How to Wire a Marine Battery Switchby K.K. Lowell
Battery switches are an important safety device in boats and recreational vehicles. The ability to shut off a battery in a boat can prevent dangerous attempts to start the motor in the event of a fuel leak in the engine compartment. In both boats and recreational vehicles, having a second battery to select can prevent being stranded when the main battery is discharged. Adding a battery switch is a good job for the do-it-yourself boater or RVer.
Disconnect the negative cable from the battery.
Determine the best location for the battery switch. This should be someplace easily accessed by the boat operator.
Install a battery box for the second battery, if one is being installed.
Measure the distance from the main battery to the switch. You will need one battery cable this length.
Measure the distance from the secondary battery box to the switch. You will need another battery cable this length.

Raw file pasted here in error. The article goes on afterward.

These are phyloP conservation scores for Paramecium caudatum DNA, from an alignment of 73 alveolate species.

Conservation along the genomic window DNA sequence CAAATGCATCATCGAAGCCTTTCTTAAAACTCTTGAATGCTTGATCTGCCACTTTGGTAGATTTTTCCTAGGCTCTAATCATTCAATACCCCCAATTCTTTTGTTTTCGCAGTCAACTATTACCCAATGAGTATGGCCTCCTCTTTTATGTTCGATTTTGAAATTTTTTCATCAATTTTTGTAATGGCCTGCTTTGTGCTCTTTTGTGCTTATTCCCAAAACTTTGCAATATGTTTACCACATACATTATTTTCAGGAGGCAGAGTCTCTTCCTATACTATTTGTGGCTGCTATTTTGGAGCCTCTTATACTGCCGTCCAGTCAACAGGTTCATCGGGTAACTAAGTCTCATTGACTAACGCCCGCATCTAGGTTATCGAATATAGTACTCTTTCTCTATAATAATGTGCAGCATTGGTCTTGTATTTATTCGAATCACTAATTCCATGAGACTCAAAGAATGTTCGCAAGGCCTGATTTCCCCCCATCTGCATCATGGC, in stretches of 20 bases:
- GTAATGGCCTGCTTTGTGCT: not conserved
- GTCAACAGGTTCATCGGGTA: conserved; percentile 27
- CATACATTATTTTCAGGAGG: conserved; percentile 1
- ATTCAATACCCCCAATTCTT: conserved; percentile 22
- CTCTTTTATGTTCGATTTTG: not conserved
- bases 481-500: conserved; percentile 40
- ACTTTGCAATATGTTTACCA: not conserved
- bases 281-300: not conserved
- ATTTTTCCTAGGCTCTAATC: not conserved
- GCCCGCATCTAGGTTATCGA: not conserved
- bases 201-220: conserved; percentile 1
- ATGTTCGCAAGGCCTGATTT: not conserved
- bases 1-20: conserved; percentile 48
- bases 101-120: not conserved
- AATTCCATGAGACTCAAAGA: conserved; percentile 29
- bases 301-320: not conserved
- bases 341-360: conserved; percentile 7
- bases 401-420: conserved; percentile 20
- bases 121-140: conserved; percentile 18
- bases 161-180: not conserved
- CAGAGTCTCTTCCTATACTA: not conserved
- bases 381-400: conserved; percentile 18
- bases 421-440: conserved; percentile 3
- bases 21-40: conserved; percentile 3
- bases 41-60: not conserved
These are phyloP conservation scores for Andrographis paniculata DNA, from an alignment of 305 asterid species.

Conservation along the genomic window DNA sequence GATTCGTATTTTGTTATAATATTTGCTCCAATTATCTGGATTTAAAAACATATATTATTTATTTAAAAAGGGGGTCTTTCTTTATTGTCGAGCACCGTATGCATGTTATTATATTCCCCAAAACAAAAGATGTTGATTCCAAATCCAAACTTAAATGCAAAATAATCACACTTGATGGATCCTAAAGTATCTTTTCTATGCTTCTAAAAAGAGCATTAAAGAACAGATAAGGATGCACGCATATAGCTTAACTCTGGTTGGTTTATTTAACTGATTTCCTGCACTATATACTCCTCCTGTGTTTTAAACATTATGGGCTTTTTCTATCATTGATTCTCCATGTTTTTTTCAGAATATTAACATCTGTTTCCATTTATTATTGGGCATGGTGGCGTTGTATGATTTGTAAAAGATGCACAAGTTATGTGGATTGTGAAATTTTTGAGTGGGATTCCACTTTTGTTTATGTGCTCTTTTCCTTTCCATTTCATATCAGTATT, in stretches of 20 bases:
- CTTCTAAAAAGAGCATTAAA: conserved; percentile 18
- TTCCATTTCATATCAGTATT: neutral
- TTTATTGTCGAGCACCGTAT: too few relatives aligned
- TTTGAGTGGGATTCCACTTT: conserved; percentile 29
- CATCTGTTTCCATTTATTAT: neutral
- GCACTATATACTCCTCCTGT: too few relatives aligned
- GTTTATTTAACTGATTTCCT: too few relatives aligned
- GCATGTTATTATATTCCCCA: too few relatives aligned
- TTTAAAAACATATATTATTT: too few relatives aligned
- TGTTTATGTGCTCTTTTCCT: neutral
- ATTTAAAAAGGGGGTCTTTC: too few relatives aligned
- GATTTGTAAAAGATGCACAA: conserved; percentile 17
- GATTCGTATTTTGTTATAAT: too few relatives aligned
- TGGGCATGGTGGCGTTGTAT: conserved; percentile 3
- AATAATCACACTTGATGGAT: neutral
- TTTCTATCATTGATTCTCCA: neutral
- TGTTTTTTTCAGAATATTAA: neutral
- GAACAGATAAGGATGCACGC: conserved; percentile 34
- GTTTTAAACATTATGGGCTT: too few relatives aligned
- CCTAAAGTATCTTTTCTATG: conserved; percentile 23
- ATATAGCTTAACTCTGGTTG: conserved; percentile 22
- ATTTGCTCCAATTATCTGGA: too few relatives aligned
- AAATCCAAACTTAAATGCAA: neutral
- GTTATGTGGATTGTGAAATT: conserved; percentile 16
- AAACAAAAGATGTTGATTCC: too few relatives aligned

Measure the distance from the secondary battery to the vehicle, or boat, ground connection. You will need a third cable of this length.
Determine the distance from the battery switch to the terminal where the main battery's positive cable attaches to the solenoid or starter. You will need to purchase this cable also.
Remove the positive cable from the main battery and solenoid or starter.
Install a cable from the positive post of the main battery to terminal one of the switch.
Install a cable from the positive post of the secondary battery to the switch.
Install the cable from the OUT (common) terminal of the switch to the point on the solenoid or starter where the original positive cable from the main battery was attached.
Attach the ground cable for the secondary battery to the battery and the chassis ground.
Place the battery switch in the off position.
Attach the main battery negative cable to the battery.
Turn the switch knob to select a battery to use.
Things You'll Need
- Battery switch Battery cables
- Wear safety glasses and gloves when working with batteries. Always disconnect the negative battery cable first.
K.K. Lowell is a freelance writer who has been writing professionally since June 2008, with articles appearing on various websites. A mechanic and truck driver for more than 40 years, Lowell is able to write knowledgeably on many automotive and mechanical subjects. He is currently pursuing a degree in English.